FDA Grants Green Light to GSK’s Ojjaara: A Game-Changer for Myelofibrosis Patients Battling Anemia!
In a monumental decision on Friday, the FDA gave the nod to GSK’s groundbreaking oral drug, momelotinib, now to be known as Ojjaara, for the treatment of myelofibrosis in adults suffering from anemia.
Myelofibrosis patients often grapple with anemia, a cruel side effect that forces them to halt their treatment and rely on transfusions. GSK’s Ojjaara is set to answer this critical medical need, bringing new hope and improved outcomes for these patients, as declared by Nina Mojas, GSK’s Senior Vice President for Oncology Global Product Strategy.
With this historic approval, Ojjaara has earned the distinction of being the first authorized treatment for both newly diagnosed and previously treated myelofibrosis patients with anemia. It not only targets the key symptoms of the condition but also promises a brighter future, according to GSK’s press release.
This victory follows a three-month delay in June 2023, during which the FDA took extra time to scrutinize additional data supporting the application. Importantly, momelotinib has not yet gained approval in any other market.
Ojjaara, an oral medication, boasts a unique mechanism of action, effectively inhibiting three vital signaling pathways: JAK1, JAK2, and the ACVR1 pathway. By taming JAK1 and JAK2, Ojjaara eases splenomegaly and enhances patients’ overall well-being. Its ACVR1 activity is equally impressive, as it reduces hepcidin levels—a key driver of anemia.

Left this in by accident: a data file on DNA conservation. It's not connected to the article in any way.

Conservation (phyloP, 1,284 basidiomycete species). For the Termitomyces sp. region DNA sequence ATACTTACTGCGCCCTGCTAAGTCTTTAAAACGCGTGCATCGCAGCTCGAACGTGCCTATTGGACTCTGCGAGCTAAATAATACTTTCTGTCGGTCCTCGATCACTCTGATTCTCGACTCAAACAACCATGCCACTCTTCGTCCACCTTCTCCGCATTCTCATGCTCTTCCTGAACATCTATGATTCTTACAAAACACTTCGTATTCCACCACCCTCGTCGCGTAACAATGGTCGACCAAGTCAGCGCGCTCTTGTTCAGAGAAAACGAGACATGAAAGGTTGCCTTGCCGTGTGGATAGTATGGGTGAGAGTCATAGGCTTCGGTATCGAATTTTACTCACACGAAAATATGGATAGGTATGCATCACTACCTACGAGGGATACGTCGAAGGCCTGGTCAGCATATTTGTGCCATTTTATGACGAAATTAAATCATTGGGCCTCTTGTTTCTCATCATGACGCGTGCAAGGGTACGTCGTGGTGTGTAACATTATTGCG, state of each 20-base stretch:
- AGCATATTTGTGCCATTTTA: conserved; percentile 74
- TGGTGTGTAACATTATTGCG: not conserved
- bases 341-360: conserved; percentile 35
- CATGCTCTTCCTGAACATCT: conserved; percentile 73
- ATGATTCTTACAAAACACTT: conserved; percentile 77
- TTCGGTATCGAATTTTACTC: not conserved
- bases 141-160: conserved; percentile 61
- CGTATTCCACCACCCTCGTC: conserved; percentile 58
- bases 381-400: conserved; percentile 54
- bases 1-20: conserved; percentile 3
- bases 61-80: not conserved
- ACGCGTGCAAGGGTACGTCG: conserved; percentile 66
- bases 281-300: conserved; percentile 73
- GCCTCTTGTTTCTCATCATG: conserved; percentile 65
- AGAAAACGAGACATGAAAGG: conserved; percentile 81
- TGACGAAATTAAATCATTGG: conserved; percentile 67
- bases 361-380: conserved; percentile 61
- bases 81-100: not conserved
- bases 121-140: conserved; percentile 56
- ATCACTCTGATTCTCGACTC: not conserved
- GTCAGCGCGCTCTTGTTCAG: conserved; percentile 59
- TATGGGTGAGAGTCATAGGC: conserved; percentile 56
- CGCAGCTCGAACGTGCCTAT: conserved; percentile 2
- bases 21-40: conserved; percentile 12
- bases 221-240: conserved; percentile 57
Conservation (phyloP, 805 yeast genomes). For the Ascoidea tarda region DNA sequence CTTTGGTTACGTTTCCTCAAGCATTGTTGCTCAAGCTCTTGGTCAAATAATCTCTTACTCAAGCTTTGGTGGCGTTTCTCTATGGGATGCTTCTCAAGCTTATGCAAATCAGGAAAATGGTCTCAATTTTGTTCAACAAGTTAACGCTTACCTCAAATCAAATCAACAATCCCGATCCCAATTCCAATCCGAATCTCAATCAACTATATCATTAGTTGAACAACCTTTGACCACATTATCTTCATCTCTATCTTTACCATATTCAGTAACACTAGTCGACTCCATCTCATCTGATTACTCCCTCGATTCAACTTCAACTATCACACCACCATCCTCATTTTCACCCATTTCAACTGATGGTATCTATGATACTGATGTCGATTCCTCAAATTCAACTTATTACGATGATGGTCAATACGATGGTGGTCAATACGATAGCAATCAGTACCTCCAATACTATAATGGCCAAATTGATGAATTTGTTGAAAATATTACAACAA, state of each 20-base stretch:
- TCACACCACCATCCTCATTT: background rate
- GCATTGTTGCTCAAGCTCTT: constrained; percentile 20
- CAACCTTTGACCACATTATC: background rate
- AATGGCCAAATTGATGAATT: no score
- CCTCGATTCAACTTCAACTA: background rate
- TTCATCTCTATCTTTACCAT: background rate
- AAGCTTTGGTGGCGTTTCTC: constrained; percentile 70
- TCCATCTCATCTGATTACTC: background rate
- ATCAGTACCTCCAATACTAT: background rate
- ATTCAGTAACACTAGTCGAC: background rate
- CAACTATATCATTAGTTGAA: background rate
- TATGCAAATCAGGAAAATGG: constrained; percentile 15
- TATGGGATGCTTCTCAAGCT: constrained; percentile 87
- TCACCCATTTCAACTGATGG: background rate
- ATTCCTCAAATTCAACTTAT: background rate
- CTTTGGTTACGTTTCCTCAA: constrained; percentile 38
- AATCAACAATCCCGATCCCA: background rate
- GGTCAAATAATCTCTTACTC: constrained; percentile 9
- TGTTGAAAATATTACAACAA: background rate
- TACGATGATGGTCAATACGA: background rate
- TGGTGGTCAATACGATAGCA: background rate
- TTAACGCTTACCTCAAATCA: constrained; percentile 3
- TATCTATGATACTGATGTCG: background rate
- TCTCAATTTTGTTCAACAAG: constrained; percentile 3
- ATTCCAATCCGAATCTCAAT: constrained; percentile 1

The journey of this remarkable molecule began with Sierra Oncology, later acquired by GSK for a whopping $1.9 billion in 2022.
Friday’s approval stems from the Phase III MOMENTUM trial, which revealed Ojjaara’s remarkable treatment responses, including relief from constitutional symptoms, improved spleen function, and reduced reliance on transfusions compared to the synthetic steroid danazol. GSK bolstered these findings with results from the adult subpopulation of the Phase III SIMPLIFY-1 study, pitting Ojjaara against ruxolitinib in JAK inhibitor-naïve patients.
Ojjaara’s label recommends a daily oral dose of 200 mg and covers adult patients with intermediate- or high-risk myelofibrosis, whether it’s primary or secondary. While the drug bears no boxed warning, it comes with precautions regarding thrombocytopenia, neutropenia, hepatotoxicity, cardiac events, and secondary malignancies, especially for current or former smokers.
This triumph for GSK follows another recent milestone in oncology. Just last month, the FDA expanded the label for Jemperli (dostarlimab-gxly) to include primary advanced or recurrent endometrial cancer, marking it as the first immuno-oncology asset and PD-1 inhibitor greenlit for frontline use in this indication.
This achievement puts Jemperli slightly ahead of Merck’s blockbuster Keytruda (pembrolizumab), which is approved for endometrial cancer but only in later-line settings.